Despite the Government's strongly worded recent commitments to ensure that the construction industry contributes more towards the cost of remediating unsafe cladding in affected buildings and to exclude developers who refused to contribute from participating in the UK residential property development market, the Government now appears to be softening its approach.
In a recent statement to a House of Commons select committee, Michael Gove, the Secretary of State for Levelling Up, Housing and Communities, acknowledged difficulties in compelling non-UK based companies to contribute towards the cost of remediating unsafe cladding and the inherent unfairness if only UK based developers, contractor and manufactures were to shoulder this burden.
Mr Gove also acknowledged that historic regulatory failures by successive UK Governments had contributed towards the cladding crisis and indicated that the Government has to share some of that responsibility and that the UK tax payer is the backstop in any funding arrangement.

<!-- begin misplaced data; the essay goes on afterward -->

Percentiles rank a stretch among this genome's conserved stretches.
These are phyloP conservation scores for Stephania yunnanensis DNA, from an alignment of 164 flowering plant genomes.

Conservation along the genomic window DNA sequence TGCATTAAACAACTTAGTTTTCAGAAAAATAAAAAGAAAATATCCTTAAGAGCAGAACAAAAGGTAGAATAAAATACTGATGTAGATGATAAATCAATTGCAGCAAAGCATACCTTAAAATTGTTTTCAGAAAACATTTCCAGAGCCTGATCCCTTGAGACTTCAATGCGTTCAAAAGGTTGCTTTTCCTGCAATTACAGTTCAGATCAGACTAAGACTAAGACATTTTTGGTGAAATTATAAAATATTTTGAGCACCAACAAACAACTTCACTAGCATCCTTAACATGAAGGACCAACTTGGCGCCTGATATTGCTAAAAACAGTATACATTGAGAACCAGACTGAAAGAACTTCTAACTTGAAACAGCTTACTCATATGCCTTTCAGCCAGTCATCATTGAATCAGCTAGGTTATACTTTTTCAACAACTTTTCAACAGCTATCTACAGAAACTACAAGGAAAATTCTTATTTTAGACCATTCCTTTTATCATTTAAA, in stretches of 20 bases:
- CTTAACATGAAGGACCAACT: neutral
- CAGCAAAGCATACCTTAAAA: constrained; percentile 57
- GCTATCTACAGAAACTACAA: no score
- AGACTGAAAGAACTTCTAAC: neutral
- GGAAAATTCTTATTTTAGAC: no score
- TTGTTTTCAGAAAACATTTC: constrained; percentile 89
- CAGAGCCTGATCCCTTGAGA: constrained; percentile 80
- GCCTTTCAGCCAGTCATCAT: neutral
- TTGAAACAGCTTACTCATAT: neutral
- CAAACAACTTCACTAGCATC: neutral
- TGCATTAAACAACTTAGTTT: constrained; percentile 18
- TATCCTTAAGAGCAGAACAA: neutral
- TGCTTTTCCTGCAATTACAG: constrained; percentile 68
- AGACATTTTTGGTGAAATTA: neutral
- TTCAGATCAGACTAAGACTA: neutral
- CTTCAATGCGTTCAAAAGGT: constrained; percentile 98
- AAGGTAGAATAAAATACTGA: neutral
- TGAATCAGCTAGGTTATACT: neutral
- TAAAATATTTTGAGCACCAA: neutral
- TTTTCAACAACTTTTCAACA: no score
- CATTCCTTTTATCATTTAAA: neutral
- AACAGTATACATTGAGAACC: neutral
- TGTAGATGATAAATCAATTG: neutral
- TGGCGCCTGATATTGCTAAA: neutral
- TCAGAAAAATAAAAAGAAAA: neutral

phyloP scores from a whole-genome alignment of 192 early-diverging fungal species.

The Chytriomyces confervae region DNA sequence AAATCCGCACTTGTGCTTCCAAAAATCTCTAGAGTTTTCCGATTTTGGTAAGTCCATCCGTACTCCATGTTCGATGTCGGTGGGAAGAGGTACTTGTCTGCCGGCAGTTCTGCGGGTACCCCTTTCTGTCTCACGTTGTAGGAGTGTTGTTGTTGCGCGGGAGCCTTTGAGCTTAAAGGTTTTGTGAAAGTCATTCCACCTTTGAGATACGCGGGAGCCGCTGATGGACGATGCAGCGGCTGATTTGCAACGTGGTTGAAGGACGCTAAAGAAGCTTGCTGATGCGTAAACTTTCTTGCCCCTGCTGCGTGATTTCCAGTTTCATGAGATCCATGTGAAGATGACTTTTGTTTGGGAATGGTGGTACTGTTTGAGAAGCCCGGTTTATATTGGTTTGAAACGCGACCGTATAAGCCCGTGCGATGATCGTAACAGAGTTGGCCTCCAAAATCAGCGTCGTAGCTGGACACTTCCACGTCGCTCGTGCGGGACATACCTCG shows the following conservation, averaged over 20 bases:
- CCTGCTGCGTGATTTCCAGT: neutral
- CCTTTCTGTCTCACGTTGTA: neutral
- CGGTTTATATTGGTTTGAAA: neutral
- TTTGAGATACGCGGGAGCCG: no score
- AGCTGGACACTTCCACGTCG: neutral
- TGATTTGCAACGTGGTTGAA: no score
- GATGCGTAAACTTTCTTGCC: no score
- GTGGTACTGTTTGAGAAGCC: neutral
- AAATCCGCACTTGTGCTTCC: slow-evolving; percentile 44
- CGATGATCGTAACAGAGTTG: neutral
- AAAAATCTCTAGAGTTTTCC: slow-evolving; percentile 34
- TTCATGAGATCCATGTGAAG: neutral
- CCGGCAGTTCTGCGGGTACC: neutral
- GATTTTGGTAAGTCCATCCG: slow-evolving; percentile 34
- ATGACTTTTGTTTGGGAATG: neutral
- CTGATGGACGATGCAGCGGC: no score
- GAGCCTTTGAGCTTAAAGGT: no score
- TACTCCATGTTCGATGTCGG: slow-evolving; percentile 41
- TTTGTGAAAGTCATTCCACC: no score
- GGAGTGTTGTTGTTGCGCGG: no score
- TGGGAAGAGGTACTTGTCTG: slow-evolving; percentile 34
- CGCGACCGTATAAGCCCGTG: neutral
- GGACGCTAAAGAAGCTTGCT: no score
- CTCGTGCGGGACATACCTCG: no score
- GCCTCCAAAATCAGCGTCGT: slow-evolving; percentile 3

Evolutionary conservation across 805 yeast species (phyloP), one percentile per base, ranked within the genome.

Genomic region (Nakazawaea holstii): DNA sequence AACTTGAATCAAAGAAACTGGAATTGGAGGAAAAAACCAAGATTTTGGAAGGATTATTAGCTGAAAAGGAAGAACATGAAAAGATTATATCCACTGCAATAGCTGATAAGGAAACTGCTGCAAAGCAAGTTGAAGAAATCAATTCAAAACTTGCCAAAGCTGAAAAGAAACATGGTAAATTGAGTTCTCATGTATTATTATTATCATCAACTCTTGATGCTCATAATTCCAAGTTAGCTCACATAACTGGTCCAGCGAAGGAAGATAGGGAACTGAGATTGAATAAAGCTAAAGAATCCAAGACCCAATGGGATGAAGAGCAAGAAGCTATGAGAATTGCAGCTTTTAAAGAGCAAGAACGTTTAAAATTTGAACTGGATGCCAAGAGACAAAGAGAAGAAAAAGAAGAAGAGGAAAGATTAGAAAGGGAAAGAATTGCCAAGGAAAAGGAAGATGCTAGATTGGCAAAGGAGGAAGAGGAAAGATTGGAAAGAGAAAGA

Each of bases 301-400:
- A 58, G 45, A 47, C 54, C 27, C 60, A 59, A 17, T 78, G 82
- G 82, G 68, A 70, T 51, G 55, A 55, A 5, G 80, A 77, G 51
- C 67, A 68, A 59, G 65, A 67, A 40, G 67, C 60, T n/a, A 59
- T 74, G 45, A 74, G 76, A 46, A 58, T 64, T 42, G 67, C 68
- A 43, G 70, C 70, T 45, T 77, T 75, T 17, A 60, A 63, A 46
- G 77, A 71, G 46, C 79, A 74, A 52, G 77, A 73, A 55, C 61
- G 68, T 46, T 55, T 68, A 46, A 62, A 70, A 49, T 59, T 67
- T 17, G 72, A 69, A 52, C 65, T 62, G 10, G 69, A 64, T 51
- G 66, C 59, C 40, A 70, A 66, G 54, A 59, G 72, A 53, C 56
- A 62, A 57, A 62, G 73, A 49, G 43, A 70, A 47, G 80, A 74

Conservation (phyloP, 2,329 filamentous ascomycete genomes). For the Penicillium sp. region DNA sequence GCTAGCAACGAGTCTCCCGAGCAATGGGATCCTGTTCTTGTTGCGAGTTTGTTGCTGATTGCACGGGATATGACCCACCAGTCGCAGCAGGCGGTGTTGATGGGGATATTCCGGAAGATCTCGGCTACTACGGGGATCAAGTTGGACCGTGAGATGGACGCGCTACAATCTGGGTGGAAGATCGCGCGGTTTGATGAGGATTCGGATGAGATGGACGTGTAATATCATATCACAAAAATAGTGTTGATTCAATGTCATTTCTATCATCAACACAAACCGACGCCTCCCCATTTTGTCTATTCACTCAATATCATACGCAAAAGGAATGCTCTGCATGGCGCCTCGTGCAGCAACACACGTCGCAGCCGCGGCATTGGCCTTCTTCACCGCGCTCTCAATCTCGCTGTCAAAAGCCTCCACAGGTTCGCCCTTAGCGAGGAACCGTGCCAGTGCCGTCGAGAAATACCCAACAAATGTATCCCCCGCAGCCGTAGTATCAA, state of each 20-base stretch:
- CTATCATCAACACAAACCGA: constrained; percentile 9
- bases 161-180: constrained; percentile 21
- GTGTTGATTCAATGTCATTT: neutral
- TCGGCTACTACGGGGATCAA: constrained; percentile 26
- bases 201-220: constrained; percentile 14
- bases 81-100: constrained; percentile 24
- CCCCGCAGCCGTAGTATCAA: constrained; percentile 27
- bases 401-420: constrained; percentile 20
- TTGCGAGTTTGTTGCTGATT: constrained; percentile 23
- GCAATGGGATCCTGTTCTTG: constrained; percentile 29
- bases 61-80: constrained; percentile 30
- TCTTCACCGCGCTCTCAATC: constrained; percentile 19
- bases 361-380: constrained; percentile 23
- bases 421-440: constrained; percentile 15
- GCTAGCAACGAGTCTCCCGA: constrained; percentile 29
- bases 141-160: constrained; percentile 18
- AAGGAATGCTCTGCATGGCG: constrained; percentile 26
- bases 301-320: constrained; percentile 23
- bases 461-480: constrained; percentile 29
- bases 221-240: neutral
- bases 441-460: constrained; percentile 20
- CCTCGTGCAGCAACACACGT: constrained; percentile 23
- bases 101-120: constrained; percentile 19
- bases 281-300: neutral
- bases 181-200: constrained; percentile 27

While Mr Gove's statement does not indicate a full retreat from the Government's intention to ensure that construction industry contributes more towards the cost of remediating unsafe cladding, Mr Gove's statement does adopt a more conciliatory tone and suggests that the Government will contribute more towards the cost of the necessary remedial works.
It was clear that there was a collective failure to ensure that appropriate safety rules were followed and that information was shared in an appropriate way … Government has to share some of that responsibility.